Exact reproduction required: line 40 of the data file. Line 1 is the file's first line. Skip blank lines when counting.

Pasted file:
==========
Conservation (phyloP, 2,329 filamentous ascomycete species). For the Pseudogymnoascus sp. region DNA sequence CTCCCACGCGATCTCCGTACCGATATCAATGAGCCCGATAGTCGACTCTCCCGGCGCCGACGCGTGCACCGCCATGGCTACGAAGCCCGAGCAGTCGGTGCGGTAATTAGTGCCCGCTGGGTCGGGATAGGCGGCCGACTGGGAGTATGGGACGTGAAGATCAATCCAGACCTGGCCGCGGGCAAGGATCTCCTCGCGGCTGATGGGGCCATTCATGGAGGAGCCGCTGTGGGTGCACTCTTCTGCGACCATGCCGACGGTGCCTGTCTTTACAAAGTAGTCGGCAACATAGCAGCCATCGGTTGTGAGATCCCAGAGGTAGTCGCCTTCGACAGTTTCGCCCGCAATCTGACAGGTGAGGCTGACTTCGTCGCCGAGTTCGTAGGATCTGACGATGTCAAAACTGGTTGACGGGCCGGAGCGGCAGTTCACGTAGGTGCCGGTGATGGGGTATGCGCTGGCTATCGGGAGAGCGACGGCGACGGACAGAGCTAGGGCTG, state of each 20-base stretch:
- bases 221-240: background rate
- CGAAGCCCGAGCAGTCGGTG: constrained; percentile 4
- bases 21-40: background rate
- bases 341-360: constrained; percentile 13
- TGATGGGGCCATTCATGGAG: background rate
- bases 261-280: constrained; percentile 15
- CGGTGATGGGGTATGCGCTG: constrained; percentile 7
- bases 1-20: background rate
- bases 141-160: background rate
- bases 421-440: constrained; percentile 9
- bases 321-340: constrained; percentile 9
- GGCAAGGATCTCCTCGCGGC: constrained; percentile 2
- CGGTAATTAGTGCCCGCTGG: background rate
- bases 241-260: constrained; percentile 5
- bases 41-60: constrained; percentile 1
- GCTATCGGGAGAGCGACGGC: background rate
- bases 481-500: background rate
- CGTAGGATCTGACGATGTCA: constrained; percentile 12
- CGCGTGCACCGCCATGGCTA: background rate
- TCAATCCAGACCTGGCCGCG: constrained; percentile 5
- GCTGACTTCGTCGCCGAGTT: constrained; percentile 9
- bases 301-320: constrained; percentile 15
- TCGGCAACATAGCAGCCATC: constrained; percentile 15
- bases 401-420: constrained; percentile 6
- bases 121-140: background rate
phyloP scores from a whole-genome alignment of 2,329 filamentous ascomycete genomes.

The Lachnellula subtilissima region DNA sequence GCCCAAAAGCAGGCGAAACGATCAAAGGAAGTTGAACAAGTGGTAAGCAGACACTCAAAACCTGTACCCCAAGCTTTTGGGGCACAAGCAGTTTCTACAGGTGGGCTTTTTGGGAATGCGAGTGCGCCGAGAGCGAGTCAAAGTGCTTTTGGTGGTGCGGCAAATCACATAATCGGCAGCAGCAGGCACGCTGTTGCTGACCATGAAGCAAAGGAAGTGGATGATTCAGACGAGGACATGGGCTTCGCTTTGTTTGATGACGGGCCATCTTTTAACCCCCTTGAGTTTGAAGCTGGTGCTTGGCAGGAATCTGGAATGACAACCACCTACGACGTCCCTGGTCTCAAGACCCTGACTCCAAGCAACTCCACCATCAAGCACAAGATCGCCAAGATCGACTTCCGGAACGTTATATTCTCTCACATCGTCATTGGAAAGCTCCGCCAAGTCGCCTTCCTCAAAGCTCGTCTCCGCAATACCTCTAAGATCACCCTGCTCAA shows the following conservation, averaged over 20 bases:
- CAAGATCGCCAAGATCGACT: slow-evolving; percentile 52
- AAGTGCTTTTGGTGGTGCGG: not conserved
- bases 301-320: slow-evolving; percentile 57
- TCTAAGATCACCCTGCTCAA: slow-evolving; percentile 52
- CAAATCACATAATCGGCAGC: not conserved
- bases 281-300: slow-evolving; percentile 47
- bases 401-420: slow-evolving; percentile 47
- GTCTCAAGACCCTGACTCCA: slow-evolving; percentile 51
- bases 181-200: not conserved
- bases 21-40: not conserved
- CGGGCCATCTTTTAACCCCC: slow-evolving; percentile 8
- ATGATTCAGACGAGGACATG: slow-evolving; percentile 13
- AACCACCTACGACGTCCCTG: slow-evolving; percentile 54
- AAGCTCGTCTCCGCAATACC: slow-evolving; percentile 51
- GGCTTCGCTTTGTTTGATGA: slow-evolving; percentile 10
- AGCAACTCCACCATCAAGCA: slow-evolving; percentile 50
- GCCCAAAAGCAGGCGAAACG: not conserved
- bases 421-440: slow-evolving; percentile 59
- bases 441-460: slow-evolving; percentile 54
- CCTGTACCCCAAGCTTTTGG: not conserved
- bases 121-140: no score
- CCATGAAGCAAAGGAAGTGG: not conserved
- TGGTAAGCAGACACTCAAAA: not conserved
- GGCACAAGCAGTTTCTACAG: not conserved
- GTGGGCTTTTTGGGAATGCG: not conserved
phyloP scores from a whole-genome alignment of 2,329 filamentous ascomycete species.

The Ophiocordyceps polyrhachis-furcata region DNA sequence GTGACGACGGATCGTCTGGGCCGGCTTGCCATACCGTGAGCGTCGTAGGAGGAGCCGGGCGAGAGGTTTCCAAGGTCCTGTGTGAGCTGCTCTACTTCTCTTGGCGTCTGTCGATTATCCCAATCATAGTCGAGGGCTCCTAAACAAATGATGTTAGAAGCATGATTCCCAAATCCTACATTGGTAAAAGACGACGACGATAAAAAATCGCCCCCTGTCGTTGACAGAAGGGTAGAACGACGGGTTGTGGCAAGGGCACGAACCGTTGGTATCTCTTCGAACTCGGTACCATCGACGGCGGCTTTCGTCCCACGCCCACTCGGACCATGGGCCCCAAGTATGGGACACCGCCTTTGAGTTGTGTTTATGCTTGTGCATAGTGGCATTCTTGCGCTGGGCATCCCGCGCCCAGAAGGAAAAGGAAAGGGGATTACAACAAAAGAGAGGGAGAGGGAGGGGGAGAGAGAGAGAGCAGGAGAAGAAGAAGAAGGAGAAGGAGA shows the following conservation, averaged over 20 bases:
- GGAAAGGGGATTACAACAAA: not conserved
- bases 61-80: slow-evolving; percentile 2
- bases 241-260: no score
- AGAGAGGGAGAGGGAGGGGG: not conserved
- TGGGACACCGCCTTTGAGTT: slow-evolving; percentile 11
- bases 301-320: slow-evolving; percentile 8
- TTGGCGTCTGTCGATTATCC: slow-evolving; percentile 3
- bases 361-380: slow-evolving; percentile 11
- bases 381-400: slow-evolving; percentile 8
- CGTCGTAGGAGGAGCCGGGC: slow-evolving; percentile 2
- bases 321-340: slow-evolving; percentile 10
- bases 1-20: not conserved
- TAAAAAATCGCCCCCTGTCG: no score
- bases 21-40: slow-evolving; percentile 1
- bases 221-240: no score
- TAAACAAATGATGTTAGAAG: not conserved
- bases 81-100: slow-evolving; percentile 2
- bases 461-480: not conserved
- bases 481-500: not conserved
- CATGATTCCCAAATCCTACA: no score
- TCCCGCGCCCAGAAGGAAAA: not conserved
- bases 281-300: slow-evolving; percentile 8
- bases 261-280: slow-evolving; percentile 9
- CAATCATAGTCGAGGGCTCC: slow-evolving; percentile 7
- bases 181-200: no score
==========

- ATGATTCAGACGAGGACATG: slow-evolving; percentile 13